Government of New Brunswick


Start looking intochildcaree options as soon as possible. Finding the rightchildcaree for you and your child takes time. Manychildcaree providers have waiting lists and if you leave it until the last minute, you may end up with fewer options. Plan ahead, think it through, and make the right choice for you.

Each family has different needs. You have to start by identifying the things that will be important to you and your family such as the specific needs of your child, costs, location, and how many hours you’ll need for childcare during the day. Identifying your family’s unique needs will help you know what to look for.

Childcare comes in many forms. Most types fall under one of two categories:

Licensed childcare – Licensed childcare, whether provided in an early learning and childcare centre or an early learning and childcare home, is regulated, inspected yearly, and monitored by Education and Early Childhood Development. These facilities meet specific standards of care such as the number of children, space per child, nutrition, health and safety.

Unlicensed or unregulated childcare – This kind of care has fewer legal requirements and is not monitored or inspected by Education and Early Childhood Development. It includes nannies, private sitters, friends or relatives and can take place in either the parents’ home or the provider’s home. But there is a limit to the number of children one individual can care for. Remember that not all types of childcare share the same criteria for licensing and regulation. Take the time to become well informed about what each one offers and whether it meets the needs of you and your child.

For detailed licensing regulations in New Brunswick and a list of licensed childcare facilities in your area visit,

Now that you know your options, visit childcare providers in your area to determine which ones meet your needs. Don’t be shy. Take notes and ask questions. Then, compare how your notes measure up to your needs.

Think about what you saw at each visit, and make the best choice based on your own personalized checklist. Each family’s checklist will be unique and based on the needs they’ve identified. Here are a few more basics that may help you make your choice.  Check out this Quality Child Care Checklist.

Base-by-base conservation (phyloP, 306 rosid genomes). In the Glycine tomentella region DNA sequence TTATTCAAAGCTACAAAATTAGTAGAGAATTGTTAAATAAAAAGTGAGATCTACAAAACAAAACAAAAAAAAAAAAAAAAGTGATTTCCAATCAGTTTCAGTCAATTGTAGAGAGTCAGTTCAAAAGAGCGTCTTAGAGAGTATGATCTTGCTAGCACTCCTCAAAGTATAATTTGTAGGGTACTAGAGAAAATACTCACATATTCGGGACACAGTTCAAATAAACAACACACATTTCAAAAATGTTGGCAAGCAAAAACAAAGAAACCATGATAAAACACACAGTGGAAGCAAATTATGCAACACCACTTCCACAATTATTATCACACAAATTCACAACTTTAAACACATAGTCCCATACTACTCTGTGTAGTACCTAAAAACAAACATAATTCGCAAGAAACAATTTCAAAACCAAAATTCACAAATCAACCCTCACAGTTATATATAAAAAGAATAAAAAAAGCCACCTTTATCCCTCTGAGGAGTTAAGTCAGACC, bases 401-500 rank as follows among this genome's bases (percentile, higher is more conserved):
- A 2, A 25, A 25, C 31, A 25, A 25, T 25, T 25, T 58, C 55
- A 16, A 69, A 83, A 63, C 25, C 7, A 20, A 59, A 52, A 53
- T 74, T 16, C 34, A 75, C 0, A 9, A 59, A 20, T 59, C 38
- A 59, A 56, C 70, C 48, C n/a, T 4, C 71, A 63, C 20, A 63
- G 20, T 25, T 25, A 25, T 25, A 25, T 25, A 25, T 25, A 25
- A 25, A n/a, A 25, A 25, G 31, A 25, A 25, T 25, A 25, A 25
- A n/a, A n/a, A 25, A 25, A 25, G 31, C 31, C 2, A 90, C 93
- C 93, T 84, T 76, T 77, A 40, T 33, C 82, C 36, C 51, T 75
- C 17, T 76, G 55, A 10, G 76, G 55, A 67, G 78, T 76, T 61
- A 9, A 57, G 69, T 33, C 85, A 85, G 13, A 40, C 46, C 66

Leaving your child in the care of someone else for the first time can be a difficult and emotional experience. Here are some tips for making it a smooth transition for everyone involved:

  • If possible, start leaving your child with the childcare provider for short periods of time, at least two weeks before you need full-time care.
  • For the first few days, stay with your child and childcare provider for a little while each day to help your child adjust.
  • Before leaving, be sure to explain to your child that you’ll be back. Do so confidently, without appearing anxious or sad.
  • Never sneak out – it is upsetting to your child to have you disappear without warning.
  • Never make fun of your child if he cries when you leave.
  • Never force a shy or anxious child to jump into a situation. Let them stay close to you until they feel comfortable joining in.
  • During the first couple of weeks of care, drop by unannounced and observe the activity and the environment.

To make sure your child continues to have a positive experience in childcare, make a point of discussing your child’s progress with the childcare provider regularly. If you are able to, visit occasionally or sign up for special events and field trips.

Every relationship has challenges and the one you have with your childcare provider is no exception. The key to overcoming these challenges is to discuss problems and concerns with the provider as soon as possible. If the problems cannot be resolved, it may be a sign that the arrangement is not working out. Trust your instincts.

If you have concerns about abuse or neglect, please call Social Development at 1-888-99-ABUSE (1-888-992-2873) (in province calls only) or After Hours Emergency Services at 1-800-442-9799.  If you have concerns or complaints about your childcare provider, contact Education and Early Childhood Development at your regional office.

Still have questions about choosing quality childcare?

You’re not alone. This is an important decision and it’s normal to have questions. That’s why we are here to help.

For more information on other childcare initiatives or other parenting related topics, visit